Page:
I think my twelve year old self would be proud and would understand the battle fear continually gives me, gives many of us.

So there it is: my stream of consciousness hidden slightly behind existential ideals. I’m shaking in my boots.

But that’s the journey between dreams and reality. Let’s see where it takes us next. I’m open.

Naomi is an actor, musician, composer and first time mother. She is a WAAPA graduate but only after a detour via an arts degree where she majored in Theoretical Performance Study and Psychology. Her work includes The Libertine (Sport for Jove), John and Jen (Sydney Fringe), Wicked (GFO, Asia Tour), the release of the album “So Long Lives This” (Drew and Na Livingston) and currently performing in the Australian Tour of Les Miserables.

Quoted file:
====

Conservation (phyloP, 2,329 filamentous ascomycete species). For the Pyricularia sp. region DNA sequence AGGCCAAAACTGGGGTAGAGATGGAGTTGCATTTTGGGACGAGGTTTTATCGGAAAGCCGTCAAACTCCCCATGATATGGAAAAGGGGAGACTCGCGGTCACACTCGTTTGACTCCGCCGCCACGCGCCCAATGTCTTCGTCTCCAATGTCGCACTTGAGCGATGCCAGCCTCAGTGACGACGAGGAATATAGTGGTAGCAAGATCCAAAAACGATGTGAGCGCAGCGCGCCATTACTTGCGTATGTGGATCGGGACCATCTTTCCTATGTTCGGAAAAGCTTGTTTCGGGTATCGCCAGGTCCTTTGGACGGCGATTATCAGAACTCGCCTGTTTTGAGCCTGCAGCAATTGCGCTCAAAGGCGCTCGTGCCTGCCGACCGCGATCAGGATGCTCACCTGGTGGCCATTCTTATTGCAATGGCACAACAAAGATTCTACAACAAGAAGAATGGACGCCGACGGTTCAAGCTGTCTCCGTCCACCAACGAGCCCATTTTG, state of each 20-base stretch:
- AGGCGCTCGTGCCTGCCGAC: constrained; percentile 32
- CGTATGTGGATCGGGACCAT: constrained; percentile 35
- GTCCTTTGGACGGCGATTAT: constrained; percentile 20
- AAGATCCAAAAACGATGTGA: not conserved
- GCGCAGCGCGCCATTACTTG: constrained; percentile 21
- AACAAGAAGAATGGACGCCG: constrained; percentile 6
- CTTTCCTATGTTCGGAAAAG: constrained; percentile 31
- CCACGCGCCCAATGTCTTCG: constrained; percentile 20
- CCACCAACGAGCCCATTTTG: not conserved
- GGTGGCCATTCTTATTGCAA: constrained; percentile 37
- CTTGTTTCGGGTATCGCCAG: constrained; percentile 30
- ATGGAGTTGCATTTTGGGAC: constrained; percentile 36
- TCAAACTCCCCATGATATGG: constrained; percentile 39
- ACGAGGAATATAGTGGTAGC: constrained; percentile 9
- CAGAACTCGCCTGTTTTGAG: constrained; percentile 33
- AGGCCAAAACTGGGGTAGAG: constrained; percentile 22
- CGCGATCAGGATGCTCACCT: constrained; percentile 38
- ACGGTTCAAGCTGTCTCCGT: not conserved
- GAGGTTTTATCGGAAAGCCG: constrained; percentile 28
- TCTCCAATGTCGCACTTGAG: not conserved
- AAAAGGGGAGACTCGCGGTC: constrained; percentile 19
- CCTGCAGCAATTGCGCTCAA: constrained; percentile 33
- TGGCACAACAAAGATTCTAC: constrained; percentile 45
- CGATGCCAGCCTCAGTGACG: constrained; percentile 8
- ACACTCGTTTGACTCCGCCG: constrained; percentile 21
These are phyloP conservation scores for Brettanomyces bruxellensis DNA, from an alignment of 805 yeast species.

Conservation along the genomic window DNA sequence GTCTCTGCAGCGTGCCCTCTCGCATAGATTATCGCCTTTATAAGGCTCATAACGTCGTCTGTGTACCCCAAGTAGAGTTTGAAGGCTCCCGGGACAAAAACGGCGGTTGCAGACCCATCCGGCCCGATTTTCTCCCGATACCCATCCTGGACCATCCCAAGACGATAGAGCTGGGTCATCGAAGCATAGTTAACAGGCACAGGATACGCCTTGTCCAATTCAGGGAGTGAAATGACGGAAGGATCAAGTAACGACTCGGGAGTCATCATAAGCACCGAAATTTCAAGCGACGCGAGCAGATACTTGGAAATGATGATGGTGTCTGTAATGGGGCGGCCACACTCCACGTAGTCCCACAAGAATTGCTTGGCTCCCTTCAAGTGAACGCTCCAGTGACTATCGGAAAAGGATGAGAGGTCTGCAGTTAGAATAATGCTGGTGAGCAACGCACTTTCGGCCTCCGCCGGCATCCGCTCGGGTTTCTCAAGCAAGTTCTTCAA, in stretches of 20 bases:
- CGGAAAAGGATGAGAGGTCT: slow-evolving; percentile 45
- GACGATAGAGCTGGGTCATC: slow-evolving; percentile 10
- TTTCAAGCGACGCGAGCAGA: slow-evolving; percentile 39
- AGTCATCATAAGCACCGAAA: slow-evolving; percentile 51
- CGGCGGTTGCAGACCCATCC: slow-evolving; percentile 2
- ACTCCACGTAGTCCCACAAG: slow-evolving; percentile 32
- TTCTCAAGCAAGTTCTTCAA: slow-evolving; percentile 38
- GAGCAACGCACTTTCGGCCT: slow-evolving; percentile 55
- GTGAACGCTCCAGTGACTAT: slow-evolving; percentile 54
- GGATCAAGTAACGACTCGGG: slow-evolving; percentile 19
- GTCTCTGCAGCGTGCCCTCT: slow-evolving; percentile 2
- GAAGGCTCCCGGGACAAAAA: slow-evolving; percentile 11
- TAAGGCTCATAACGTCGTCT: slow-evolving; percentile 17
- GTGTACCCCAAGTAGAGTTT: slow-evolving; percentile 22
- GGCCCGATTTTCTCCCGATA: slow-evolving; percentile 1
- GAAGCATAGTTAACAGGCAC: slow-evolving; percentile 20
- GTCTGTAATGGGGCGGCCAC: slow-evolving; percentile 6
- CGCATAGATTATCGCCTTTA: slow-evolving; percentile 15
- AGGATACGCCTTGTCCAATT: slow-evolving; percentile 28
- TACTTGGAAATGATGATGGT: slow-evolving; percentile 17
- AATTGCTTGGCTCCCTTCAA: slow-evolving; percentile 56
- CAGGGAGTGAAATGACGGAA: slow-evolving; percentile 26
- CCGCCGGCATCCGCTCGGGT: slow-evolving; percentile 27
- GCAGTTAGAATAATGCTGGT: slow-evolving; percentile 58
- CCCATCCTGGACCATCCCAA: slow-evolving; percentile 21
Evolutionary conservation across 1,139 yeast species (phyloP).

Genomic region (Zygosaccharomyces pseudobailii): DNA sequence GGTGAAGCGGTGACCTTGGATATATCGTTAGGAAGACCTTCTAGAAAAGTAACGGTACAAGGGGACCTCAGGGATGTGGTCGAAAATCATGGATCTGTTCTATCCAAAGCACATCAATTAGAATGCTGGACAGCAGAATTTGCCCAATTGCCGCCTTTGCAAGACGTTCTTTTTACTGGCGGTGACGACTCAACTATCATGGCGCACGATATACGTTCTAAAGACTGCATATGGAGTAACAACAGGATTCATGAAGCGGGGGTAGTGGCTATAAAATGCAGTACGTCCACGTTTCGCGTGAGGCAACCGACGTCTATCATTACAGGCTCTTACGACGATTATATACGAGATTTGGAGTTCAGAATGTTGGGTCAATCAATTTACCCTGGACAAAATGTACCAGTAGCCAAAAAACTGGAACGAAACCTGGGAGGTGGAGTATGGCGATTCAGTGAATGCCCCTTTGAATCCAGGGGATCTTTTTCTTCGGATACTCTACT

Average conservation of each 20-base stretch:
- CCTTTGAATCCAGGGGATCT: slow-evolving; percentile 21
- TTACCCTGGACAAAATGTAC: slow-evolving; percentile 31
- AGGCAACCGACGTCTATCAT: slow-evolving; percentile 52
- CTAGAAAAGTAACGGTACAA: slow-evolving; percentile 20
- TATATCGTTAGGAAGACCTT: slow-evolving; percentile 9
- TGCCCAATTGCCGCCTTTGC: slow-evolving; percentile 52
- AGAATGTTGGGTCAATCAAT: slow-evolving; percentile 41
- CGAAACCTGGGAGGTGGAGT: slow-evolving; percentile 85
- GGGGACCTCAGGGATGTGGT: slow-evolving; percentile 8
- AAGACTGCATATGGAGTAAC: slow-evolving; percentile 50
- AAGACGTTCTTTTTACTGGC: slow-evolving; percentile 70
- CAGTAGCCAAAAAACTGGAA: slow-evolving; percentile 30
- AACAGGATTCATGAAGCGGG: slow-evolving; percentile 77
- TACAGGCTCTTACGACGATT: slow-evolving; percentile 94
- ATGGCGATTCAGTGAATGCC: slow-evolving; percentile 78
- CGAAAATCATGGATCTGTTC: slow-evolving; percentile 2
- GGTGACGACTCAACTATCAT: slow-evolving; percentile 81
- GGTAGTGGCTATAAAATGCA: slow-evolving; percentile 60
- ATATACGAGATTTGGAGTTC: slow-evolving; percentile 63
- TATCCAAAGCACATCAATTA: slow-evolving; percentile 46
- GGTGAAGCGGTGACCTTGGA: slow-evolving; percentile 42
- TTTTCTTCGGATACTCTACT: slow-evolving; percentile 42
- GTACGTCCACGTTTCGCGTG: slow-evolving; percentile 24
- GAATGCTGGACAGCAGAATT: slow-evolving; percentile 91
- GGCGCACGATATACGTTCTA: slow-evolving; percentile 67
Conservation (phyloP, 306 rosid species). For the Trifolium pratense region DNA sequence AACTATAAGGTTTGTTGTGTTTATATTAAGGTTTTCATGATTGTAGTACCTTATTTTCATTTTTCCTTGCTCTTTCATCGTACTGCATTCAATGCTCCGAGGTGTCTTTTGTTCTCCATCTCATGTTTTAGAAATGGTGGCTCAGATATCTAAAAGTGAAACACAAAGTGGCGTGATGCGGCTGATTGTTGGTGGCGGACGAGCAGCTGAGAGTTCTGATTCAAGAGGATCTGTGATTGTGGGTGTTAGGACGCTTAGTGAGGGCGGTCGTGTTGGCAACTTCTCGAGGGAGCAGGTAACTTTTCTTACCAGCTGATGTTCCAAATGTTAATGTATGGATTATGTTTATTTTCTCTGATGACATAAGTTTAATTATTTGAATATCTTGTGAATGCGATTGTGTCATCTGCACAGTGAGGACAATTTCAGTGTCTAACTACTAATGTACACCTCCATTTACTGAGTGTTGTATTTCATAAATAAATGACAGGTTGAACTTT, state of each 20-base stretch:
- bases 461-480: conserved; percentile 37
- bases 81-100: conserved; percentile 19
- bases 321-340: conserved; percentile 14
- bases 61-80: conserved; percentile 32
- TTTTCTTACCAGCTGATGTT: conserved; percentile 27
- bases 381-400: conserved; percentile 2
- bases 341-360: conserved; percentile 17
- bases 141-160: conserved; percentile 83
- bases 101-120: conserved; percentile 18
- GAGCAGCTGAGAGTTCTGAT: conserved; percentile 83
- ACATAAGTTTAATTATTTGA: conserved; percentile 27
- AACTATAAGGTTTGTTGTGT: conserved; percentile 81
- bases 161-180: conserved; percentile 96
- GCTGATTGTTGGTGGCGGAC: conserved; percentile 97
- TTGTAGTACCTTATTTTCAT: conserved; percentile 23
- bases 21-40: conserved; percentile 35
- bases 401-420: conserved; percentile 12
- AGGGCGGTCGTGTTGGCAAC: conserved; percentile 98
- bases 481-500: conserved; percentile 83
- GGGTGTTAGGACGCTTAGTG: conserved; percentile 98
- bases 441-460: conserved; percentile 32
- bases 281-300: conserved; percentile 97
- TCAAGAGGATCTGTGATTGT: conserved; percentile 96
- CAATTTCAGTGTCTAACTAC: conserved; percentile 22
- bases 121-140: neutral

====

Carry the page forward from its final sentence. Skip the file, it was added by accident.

Topics Mentioned:
AdviceDreamsMusic TheatreOpinionTheatre


Naomi Livingston

Naomi has written 5 articles on AussieTheatre | Read more articles by Naomi Livingston